Follow Bailey as she tries to save the broken, sad-eyed boy from himself. A story that explores the depths of class, abuse and dark love.
The Boy with Sad Eyes
Before I even knew his name, I was transfixed. I actually remember the first time I saw him, hunched over his desk, sketching something, his pale hands working furiously and his face lit by the Californian sun. For some bizarre reason, I blushed head to toe as soon as I laid eyes on him. I'd never blushed before in my whole thirteen years and my friend, who chose to slide down in the seat next to me at that moment, said sympathetically, "Aruba's a killer, huh?"
I didn't bother to answer her. I just sat and watched the boy with palish skin and eyes black and hypnotizing. There was something in them, something so sad and tangible...
He averted his eyes quickly and stared out the window, but I was mesmorized.
I found out his name was Nate Rennison from his lab partner, and he became my easing-into-adolescence darling. I was obsessed with him - very quietly so, but still absoultely obsessed. I'd stare at the back of his head during Maths, stare at him in the halls, live for the moments his eyes would by chance glance into mine. I wrote his name all over my diary, sometimes writing in it that I had had the courage to say, "Hey" to him today, or sometimes even, "Sup?" (To which he would reply, bewildered, "Nothing?").
I reserved my first kiss for him and politely declined Tommy Johnson's efforts, believing that one day, the boy with Sad Eyes would ask me out.
If he himself was grappiling with feelings for me, he was hiding it extremely well, and if he was trying to work up the courage to ask me to be his girlfriend, his parents pulled him out of our school before he could. I overheard my parents discussing, "Those Rennisons" days later, how the father was an alcoholic and the mother was obsessed with herself and it made me wonder, quietly, then, why was Nate such a good person?
They moved him to the state school on the other side of town and I cried for weeks, pining for him until I was referred to the School Counsellor, who I unloaded all my problems onto (I was a rich kid, who didn't have any to speak of, but to me it seemed quite significant that dad had downsized my allowance to twenty five dollars a week). The Counseller seemed bemused at best, annoyed at the worst.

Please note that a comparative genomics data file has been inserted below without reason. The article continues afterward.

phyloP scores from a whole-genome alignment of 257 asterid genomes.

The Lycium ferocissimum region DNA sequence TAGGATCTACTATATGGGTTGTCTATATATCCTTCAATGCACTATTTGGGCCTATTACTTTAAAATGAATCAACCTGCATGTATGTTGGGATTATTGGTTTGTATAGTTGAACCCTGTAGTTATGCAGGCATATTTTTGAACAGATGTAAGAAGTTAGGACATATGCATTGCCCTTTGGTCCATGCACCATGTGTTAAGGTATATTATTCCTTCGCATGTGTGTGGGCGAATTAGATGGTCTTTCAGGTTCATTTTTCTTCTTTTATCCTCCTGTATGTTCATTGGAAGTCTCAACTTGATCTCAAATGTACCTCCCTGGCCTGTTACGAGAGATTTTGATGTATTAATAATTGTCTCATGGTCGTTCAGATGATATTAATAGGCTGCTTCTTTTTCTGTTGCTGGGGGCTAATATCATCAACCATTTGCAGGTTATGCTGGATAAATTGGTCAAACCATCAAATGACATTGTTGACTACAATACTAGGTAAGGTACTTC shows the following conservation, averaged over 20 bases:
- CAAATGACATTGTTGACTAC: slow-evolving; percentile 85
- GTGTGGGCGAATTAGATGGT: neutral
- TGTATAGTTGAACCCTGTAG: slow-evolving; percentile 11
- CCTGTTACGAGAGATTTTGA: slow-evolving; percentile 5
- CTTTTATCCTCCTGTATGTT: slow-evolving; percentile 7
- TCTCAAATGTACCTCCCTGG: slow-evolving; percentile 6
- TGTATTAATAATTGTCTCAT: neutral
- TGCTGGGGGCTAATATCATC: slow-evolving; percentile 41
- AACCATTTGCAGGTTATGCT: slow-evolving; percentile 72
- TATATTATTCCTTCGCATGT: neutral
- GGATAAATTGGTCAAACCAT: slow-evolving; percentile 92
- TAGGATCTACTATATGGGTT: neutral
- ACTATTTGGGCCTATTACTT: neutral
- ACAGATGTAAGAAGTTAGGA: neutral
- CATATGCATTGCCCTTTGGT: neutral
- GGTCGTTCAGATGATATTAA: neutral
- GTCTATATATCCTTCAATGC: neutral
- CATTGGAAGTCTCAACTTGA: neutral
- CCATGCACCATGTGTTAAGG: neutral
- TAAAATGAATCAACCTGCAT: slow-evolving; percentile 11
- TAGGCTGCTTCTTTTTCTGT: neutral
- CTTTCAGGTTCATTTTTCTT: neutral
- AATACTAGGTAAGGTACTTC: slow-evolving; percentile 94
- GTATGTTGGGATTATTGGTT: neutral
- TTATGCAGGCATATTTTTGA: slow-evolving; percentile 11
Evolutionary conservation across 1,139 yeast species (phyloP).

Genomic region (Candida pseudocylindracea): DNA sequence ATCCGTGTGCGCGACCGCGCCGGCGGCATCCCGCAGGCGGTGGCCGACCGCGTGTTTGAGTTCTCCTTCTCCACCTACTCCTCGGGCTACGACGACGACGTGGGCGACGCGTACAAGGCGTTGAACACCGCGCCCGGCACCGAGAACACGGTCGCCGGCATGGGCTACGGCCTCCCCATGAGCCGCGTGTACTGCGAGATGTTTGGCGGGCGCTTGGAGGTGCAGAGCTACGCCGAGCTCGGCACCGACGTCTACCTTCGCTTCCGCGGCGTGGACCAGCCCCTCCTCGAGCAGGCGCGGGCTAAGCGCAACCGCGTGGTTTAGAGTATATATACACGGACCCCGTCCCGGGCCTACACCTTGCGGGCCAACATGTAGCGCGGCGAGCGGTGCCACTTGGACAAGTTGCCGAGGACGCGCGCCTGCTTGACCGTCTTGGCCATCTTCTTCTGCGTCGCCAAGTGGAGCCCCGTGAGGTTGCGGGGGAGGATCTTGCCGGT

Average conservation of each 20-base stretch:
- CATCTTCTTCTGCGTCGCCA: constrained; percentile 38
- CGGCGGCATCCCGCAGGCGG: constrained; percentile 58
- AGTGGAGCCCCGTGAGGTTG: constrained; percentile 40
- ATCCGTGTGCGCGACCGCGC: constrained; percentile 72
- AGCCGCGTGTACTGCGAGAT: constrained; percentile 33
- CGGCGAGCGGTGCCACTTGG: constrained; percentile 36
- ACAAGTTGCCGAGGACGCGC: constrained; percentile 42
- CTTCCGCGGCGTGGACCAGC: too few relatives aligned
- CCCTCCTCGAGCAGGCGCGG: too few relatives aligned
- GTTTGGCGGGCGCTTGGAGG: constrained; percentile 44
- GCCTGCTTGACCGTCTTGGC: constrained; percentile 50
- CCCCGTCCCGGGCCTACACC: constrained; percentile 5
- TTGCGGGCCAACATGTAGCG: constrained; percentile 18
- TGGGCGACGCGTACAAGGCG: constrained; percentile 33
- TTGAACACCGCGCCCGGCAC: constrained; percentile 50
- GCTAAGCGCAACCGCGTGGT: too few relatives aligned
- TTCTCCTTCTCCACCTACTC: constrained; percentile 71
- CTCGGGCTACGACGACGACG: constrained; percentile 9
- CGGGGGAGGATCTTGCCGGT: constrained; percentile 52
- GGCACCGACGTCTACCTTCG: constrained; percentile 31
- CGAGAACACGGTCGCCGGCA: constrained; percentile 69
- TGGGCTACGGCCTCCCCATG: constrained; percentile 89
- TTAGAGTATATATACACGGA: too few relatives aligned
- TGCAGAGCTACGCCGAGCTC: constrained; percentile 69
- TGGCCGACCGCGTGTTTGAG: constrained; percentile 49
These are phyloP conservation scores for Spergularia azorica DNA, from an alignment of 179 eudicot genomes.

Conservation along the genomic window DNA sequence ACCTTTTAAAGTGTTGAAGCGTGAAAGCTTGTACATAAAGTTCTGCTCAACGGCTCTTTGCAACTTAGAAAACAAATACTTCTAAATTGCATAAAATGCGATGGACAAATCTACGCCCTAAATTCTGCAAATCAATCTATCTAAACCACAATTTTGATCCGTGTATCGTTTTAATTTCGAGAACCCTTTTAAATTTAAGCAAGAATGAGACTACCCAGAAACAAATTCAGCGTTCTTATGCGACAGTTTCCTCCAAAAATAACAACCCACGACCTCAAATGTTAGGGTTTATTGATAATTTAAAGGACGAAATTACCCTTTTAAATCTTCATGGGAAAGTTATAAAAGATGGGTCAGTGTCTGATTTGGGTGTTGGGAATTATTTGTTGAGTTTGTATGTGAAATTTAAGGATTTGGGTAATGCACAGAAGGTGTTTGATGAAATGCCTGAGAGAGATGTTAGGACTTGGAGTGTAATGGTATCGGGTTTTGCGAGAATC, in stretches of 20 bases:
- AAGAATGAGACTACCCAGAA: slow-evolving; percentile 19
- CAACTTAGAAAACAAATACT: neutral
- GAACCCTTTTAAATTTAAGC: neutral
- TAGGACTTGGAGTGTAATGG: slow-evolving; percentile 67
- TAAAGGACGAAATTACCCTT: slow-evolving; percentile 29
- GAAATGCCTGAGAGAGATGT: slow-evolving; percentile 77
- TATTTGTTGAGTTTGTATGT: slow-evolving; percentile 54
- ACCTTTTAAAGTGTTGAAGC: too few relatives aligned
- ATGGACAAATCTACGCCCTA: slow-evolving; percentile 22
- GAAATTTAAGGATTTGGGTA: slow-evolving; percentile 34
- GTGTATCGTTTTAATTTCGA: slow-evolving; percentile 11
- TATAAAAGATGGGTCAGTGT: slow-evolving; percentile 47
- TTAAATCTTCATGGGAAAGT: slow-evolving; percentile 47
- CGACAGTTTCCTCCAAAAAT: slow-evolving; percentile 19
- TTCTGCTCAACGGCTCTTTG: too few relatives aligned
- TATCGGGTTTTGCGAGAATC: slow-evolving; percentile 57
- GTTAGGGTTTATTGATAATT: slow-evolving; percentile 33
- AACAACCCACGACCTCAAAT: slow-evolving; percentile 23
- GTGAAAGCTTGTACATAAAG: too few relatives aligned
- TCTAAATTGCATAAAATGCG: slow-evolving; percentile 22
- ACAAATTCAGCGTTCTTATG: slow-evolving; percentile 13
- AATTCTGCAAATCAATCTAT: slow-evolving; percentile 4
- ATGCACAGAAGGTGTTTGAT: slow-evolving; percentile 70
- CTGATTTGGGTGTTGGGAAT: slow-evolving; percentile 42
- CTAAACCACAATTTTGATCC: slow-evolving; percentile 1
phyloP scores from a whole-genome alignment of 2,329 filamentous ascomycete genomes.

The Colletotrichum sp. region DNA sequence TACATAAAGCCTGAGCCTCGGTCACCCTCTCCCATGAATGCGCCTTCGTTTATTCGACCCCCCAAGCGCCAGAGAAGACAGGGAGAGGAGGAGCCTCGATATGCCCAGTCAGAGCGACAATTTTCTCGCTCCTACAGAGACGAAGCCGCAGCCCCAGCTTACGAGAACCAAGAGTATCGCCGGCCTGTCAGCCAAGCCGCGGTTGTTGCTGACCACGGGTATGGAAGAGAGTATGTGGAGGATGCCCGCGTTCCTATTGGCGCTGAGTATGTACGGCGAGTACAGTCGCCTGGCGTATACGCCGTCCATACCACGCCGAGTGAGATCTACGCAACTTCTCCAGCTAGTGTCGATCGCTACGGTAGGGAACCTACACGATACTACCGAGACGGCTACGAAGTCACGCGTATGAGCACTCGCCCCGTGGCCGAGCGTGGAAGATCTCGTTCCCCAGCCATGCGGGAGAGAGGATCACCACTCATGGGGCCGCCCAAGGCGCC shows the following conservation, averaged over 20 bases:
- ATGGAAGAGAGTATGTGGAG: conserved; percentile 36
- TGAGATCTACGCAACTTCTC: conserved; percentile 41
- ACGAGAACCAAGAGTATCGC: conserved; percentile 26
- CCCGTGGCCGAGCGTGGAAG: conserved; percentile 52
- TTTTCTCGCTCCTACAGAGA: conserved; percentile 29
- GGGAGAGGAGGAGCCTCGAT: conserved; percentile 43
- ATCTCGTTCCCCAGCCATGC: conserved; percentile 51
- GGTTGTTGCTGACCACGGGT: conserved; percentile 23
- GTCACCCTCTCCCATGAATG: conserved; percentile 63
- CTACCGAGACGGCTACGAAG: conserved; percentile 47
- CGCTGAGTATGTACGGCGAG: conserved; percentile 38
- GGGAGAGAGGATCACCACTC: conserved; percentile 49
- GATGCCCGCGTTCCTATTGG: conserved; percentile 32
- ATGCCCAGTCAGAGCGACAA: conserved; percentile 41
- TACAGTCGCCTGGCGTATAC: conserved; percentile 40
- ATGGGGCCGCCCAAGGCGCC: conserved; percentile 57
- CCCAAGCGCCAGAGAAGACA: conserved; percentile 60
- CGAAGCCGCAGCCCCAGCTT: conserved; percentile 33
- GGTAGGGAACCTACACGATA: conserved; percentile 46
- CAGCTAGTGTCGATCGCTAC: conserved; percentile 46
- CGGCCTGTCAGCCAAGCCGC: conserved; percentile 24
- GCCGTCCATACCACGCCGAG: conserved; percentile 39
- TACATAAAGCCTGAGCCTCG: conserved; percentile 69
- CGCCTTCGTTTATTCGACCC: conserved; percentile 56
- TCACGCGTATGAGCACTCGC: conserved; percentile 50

I started smoking with my friends in the girl's toilets shortly thereafter, because in my teenaged, melodramatic state, I thought I simply could not go on without Nate Rennison, my one and only. My reason to be. My love. I stopped eating properly, got mouthy towards my mum (although, to be fair, that was a long time coming) and for a while wrote rather depressing (and bad) poetry. Nate's gentle sweetness suddenly being ripped out of me - well, it threw me into a melodramatic, teenaged rut of "depression".
Of course, after a month I seemed to just move on. Well, that's not entirely true. My thoughts still lingered with him, everytime, say, I'd decide to write in my diary or wear the converses I'd been wearing the day he had first said (unprovoked), "Hey", to me. Or when someone new - a girl called Lois, sat down in the chair that used to be occupied by him.
I think we all have a first, unrequited love who we still think about occasionally. Who, when we're old grannies with gnarled hands and wispy hair, we still remember fondly with wistful tones and teary eyes. And Nate was mine.
I kept right on smoking and fell in with the "popular" crowd at our school. Or, rather, the cabal of narcissists everyone feared. The dictators of Hillridge Prep who commited social Genocide on anyone who wore glasses. Kind of like a mild version of Pol Pot. Our group consisted of all rich kids, just like me, who thought they were gagging with the silverspoons thrust down their throats.
My bestfriend - well, that's a bit of a strange term for her, because we weren't friends, any of us, we were just there by matter of principle - in our minds, our lives were shite and we were rich and successful (read: had successful parents) and therefore deserved to be in this group (the group, as it was known through just-jealous cliques). Anyways, the girl who I hung out with the most was Lois Baker. Here's a little sample of our conversations by way of introduction -